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TIER raises 2014 economic growth forecast for Taiwan

TAIPEI -- The Taiwan Institute of Economic Research (TIER), one of Taiwan's leading think tanks, on Friday raised its forecast for Taiwan's economic growth in 2014, citing an improving global economy.

The Taipei-based think tank said Taiwan's economy will grow 3.17 percent this year, 0.06 percentage points higher than the 3.11 percent it had forecast last November.

The forecast was raised in light of the stable economic recovery in major developed countries such as the United States, Europe and Japan, the think tank said.

Taiwan's general economic performance will thus be better than in 2013, it predicted.

TIER President David Hong said, however, that the global situation could be affected by a number of factors such as the timing and scale of the United States' monetary policy, Japan's financial management, and China's economic promotion and transformation.

"There are still uncertainties ahead of us," he warned.

Hong said at a press conference that Taiwan should speed up its market liberalization in line with the global trend to maintain its competitiveness.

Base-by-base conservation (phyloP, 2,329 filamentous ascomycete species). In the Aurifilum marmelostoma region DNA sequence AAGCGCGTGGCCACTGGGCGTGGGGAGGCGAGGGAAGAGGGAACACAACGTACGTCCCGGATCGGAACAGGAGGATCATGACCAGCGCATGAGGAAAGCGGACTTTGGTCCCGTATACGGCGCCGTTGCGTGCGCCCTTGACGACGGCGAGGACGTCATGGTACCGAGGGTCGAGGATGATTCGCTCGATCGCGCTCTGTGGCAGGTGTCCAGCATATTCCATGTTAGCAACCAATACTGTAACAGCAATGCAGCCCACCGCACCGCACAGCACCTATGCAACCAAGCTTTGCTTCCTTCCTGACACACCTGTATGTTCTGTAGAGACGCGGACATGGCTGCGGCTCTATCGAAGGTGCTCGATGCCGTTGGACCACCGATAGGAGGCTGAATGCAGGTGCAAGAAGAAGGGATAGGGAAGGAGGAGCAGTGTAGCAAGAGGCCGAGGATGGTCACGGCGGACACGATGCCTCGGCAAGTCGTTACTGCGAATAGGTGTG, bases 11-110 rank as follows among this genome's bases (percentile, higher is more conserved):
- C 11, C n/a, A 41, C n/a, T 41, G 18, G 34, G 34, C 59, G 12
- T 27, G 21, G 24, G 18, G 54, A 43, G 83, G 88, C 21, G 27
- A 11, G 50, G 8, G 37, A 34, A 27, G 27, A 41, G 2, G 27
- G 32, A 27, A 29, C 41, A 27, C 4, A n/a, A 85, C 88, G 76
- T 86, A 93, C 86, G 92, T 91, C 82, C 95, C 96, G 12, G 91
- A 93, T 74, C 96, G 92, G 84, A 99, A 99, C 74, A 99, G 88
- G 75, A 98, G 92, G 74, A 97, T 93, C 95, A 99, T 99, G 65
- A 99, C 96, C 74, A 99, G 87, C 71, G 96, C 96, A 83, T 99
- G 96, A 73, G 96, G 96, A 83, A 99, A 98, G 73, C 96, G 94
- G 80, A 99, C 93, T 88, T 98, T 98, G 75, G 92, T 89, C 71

Taiwan's 2014 fixed capital formation, which includes public and private investments, is expected to grow 3.24 percent, the think tank said, raising its forecast 0.4 percentage points.

It adjusted its prediction for Taiwan's private consumption growth from 1.89 percent to 2.23 percent, and for the local consumer price index increase from 1.04 percent to 1.11 percent.

"We're cautiously optimistic," said Gordon Sun, director of TIER's macroeconomic forecasting center.

Even with the slight increase, TIER's forecast for Taiwan's gross domestic product growth rate is still below the 10-year average of 4 percent, he noted.

"Once the bullish outlook can be maintained throughout the first quarter, we might be more upbeat," Sun said.

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